Part 1: Medical Abolitionists and Adaptation
Before the civil war, pro-slavery scientists such as Louis Agassiz worked with politicians like Secretary of State John Calhoun to promote the concept of polygenesis. In polygenesis, there is no adaptation of animals to their environment. Races of animals, including humans, were created separately in specific locations for specific purposes. Black people were created to be enslaved, and whites to rule from above.
Opposing this view were medical scientists such as H. Ingersoll Bowditch, president of the American Medical Association, and James McCune Smith, the first African American M.D. They had an important friend in common: famed abolitionist Frederick Douglass. This network of medical abolitionists promoted the concept of monogenesis. In monogenesis all humans started as one race in the same place, then gradually spread around the world. As they encountered different climates they adapted by changing features. Taller bodies lose heat faster, and darker skin protects from the sun better, so taller darker bodies are found in Africa, and shorter people with lighter skin in Europe.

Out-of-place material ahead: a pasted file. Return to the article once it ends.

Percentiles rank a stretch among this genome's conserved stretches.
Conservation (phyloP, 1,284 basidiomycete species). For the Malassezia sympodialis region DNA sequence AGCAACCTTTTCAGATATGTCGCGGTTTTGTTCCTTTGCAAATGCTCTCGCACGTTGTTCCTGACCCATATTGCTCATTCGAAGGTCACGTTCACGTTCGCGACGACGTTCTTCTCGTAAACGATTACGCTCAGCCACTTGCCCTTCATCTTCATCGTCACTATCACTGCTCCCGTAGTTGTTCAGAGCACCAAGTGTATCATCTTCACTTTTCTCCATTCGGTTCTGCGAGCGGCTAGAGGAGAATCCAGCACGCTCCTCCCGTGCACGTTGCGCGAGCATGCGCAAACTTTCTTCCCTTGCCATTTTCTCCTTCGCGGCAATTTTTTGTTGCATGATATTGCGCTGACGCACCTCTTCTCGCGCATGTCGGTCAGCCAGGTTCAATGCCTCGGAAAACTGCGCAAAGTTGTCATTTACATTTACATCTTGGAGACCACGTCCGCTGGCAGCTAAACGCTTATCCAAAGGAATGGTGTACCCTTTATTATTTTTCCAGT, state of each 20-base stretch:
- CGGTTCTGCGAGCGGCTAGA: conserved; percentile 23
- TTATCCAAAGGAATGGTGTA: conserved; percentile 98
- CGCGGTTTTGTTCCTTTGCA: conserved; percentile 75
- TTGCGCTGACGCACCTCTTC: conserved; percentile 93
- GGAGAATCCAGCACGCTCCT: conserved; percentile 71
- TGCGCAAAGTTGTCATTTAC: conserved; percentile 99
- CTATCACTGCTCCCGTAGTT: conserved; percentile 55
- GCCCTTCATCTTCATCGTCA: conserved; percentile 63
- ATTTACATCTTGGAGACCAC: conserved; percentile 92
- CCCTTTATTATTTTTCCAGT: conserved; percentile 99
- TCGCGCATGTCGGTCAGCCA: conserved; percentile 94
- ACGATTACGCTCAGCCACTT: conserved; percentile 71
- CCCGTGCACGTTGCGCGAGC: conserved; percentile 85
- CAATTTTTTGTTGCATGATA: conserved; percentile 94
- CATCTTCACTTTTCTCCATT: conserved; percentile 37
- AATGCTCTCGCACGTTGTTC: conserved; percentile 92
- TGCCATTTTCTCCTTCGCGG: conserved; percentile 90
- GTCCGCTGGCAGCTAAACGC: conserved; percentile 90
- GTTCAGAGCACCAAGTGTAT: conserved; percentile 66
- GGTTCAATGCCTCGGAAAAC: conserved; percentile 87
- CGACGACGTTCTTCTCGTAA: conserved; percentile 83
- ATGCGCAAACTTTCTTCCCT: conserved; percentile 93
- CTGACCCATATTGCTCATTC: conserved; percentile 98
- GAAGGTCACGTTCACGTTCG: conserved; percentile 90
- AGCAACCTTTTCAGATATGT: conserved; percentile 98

In his 1854 address at a university in Ohio, Frederick Douglass pointed out how southern politicians were using the theory of polygenesis to justify slavery. He explained the alternative, adaptationist view:
Outward circumstances may have something to do with modifying the various phases of humanity... color itself is at the control of the world's climate and its various concomitants.
After the civil war, the adaptation concept found new support when Bowditch’s nephew H. Pickering Bowditch became the dean of Harvard Medical School. Pickering saw that the same old racism that had been applied during slavery had taken a new form, “eugenics,” and was now used against immigrants. He used statistics to show that poor nutrition, not genetics, was the cause of low birth weight and other problems among the poor. The body was always adjusting itself to survive. His student Walter Cannon invented the term homeostasis to explain how living things can adapt with negative feedback.
Cannon was especially interested in the heart’s feedback loops (he coined the term “fight or flight”). For example, when blood pressure rises, the “baroreceptor” in the carotid artery in your neck sends a signal to your brain. That loops back to the heart, causing it to beat faster.
Explore the heart simulation here. Click the green flag in the upper right corner once it's loaded to run the program.
Is there a lag? If so, why, and how might the loop to the brain be involved? Take notes about what you found, and use them to help assemble the blocks in your feedback flowchart. (Click and drag the blocks to form a flowchart)